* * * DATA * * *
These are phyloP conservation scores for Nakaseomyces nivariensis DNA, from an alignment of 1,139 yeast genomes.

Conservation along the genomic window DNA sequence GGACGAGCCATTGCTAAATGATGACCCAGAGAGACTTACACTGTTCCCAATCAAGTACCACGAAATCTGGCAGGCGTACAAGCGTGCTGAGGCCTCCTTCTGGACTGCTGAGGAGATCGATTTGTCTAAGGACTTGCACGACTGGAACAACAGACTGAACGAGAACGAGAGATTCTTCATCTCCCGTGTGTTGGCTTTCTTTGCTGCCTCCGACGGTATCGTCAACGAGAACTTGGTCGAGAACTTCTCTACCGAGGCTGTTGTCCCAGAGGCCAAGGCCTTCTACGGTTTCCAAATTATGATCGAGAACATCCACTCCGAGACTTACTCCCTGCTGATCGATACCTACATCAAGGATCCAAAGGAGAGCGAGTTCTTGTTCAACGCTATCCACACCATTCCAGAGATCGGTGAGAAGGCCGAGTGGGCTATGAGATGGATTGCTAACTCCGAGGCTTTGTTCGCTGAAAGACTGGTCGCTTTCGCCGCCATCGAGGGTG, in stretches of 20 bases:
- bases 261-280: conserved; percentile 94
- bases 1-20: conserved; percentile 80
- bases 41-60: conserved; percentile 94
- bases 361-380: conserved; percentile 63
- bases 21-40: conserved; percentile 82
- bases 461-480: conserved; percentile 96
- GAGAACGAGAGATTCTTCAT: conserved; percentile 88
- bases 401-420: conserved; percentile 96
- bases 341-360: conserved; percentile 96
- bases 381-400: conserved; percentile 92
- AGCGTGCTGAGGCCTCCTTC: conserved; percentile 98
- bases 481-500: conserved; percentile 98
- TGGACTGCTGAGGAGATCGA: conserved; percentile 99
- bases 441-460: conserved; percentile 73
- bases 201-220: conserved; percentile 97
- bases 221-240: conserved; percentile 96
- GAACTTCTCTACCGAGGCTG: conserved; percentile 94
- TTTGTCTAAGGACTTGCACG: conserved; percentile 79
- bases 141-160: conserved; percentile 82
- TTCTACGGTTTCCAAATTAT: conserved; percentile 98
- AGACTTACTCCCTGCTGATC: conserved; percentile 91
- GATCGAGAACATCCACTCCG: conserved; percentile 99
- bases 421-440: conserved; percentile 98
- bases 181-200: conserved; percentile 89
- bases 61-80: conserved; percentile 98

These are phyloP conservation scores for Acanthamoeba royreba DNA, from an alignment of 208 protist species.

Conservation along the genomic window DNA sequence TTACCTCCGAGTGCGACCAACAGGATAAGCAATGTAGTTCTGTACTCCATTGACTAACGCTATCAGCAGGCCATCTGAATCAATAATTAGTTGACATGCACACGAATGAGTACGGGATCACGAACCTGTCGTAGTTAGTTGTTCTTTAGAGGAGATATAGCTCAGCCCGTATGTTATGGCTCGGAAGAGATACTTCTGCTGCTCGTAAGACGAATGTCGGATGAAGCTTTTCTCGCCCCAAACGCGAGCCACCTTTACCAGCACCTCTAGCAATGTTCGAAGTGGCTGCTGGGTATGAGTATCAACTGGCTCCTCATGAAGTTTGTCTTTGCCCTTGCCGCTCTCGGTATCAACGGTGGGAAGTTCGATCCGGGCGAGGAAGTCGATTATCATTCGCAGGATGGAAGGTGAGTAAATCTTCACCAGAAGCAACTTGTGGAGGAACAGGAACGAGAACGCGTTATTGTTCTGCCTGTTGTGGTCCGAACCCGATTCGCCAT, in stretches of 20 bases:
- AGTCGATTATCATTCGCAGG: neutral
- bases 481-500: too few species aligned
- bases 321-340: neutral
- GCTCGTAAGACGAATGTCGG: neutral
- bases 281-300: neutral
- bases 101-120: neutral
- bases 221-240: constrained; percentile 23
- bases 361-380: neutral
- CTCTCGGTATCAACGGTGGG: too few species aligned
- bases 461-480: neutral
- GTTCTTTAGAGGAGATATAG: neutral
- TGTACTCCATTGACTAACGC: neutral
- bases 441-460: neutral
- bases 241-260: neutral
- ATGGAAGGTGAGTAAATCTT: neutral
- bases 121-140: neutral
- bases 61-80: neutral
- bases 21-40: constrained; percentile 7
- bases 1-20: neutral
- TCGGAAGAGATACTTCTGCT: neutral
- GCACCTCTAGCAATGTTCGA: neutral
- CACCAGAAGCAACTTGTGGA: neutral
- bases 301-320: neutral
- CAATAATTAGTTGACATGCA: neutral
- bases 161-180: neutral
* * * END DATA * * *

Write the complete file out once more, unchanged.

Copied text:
These are phyloP conservation scores for Nakaseomyces nivariensis DNA, from an alignment of 1,139 yeast genomes.

Conservation along the genomic window DNA sequence GGACGAGCCATTGCTAAATGATGACCCAGAGAGACTTACACTGTTCCCAATCAAGTACCACGAAATCTGGCAGGCGTACAAGCGTGCTGAGGCCTCCTTCTGGACTGCTGAGGAGATCGATTTGTCTAAGGACTTGCACGACTGGAACAACAGACTGAACGAGAACGAGAGATTCTTCATCTCCCGTGTGTTGGCTTTCTTTGCTGCCTCCGACGGTATCGTCAACGAGAACTTGGTCGAGAACTTCTCTACCGAGGCTGTTGTCCCAGAGGCCAAGGCCTTCTACGGTTTCCAAATTATGATCGAGAACATCCACTCCGAGACTTACTCCCTGCTGATCGATACCTACATCAAGGATCCAAAGGAGAGCGAGTTCTTGTTCAACGCTATCCACACCATTCCAGAGATCGGTGAGAAGGCCGAGTGGGCTATGAGATGGATTGCTAACTCCGAGGCTTTGTTCGCTGAAAGACTGGTCGCTTTCGCCGCCATCGAGGGTG, in stretches of 20 bases:
- bases 261-280: conserved; percentile 94
- bases 1-20: conserved; percentile 80
- bases 41-60: conserved; percentile 94
- bases 361-380: conserved; percentile 63
- bases 21-40: conserved; percentile 82
- bases 461-480: conserved; percentile 96
- GAGAACGAGAGATTCTTCAT: conserved; percentile 88
- bases 401-420: conserved; percentile 96
- bases 341-360: conserved; percentile 96
- bases 381-400: conserved; percentile 92
- AGCGTGCTGAGGCCTCCTTC: conserved; percentile 98
- bases 481-500: conserved; percentile 98
- TGGACTGCTGAGGAGATCGA: conserved; percentile 99
- bases 441-460: conserved; percentile 73
- bases 201-220: conserved; percentile 97
- bases 221-240: conserved; percentile 96
- GAACTTCTCTACCGAGGCTG: conserved; percentile 94
- TTTGTCTAAGGACTTGCACG: conserved; percentile 79
- bases 141-160: conserved; percentile 82
- TTCTACGGTTTCCAAATTAT: conserved; percentile 98
- AGACTTACTCCCTGCTGATC: conserved; percentile 91
- GATCGAGAACATCCACTCCG: conserved; percentile 99
- bases 421-440: conserved; percentile 98
- bases 181-200: conserved; percentile 89
- bases 61-80: conserved; percentile 98

These are phyloP conservation scores for Acanthamoeba royreba DNA, from an alignment of 208 protist species.

Conservation along the genomic window DNA sequence TTACCTCCGAGTGCGACCAACAGGATAAGCAATGTAGTTCTGTACTCCATTGACTAACGCTATCAGCAGGCCATCTGAATCAATAATTAGTTGACATGCACACGAATGAGTACGGGATCACGAACCTGTCGTAGTTAGTTGTTCTTTAGAGGAGATATAGCTCAGCCCGTATGTTATGGCTCGGAAGAGATACTTCTGCTGCTCGTAAGACGAATGTCGGATGAAGCTTTTCTCGCCCCAAACGCGAGCCACCTTTACCAGCACCTCTAGCAATGTTCGAAGTGGCTGCTGGGTATGAGTATCAACTGGCTCCTCATGAAGTTTGTCTTTGCCCTTGCCGCTCTCGGTATCAACGGTGGGAAGTTCGATCCGGGCGAGGAAGTCGATTATCATTCGCAGGATGGAAGGTGAGTAAATCTTCACCAGAAGCAACTTGTGGAGGAACAGGAACGAGAACGCGTTATTGTTCTGCCTGTTGTGGTCCGAACCCGATTCGCCAT, in stretches of 20 bases:
- AGTCGATTATCATTCGCAGG: neutral
- bases 481-500: too few species aligned
- bases 321-340: neutral
- GCTCGTAAGACGAATGTCGG: neutral
- bases 281-300: neutral
- bases 101-120: neutral
- bases 221-240: constrained; percentile 23
- bases 361-380: neutral
- CTCTCGGTATCAACGGTGGG: too few species aligned
- bases 461-480: neutral
- GTTCTTTAGAGGAGATATAG: neutral
- TGTACTCCATTGACTAACGC: neutral
- bases 441-460: neutral
- bases 241-260: neutral
- ATGGAAGGTGAGTAAATCTT: neutral
- bases 121-140: neutral
- bases 61-80: neutral
- bases 21-40: constrained; percentile 7
- bases 1-20: neutral
- TCGGAAGAGATACTTCTGCT: neutral
- GCACCTCTAGCAATGTTCGA: neutral
- CACCAGAAGCAACTTGTGGA: neutral
- bases 301-320: neutral
- CAATAATTAGTTGACATGCA: neutral
- bases 161-180: neutral